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It's not a myth; it's a very useful and important part of XML. But only a
part, and not always required, as you noted. Where I work, the separation of
presentation and content is an integral part of what we do in repurposing
content for a variety of print and electronic outputs and even
reusing/mixing pieces and parts to create new products -- and we had to
learn it the hard way. We worked hard to get our authors and editors to quit
thinking about specific presentation and focus on content and structure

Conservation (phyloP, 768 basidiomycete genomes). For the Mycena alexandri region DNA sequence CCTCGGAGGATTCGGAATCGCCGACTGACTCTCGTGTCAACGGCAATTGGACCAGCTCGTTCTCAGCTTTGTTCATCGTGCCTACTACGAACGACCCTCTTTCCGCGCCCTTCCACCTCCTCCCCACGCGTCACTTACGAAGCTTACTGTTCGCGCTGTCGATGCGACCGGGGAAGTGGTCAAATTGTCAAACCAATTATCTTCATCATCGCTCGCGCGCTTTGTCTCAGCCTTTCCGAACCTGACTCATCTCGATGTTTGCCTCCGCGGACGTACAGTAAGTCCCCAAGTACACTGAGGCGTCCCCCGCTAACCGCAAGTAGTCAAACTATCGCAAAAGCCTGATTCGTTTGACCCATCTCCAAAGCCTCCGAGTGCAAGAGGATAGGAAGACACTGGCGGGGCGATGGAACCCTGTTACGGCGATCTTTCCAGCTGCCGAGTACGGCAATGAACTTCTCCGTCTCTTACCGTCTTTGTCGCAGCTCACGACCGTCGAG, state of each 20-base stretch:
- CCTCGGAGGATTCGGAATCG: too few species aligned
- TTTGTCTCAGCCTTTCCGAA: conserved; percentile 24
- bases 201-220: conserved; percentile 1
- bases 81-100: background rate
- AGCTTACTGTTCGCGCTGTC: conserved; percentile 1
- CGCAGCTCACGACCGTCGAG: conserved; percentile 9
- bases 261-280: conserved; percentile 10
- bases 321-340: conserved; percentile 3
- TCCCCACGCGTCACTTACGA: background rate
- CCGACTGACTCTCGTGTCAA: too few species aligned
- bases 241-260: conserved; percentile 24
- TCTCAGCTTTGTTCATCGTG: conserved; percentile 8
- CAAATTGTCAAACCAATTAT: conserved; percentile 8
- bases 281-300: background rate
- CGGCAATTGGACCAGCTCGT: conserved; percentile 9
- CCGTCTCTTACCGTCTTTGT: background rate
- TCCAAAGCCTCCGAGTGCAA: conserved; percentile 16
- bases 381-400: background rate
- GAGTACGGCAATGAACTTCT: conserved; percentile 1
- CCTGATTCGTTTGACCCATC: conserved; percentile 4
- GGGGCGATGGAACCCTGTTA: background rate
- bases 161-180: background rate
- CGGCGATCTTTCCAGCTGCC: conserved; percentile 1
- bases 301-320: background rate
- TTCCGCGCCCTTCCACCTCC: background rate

(it's a fragile thing still); please, please don't tell them it's just a
From: Bullard, Claude L (Len) [mailto:firstname.lastname@example.org]
I agree. It is one of the stronger myths about XML, repeated everywhere and
seldom examined critically as you are doing.
It is a best practice as possible, but there are instances where the
presentation IS the information and the separation position falls apart like
ontological arguments about infinitely thin boundaries.
XML's principal advantage is the agreement about the syntax and the encoding
that enables the REST and SOA advocates to disagree about everything else.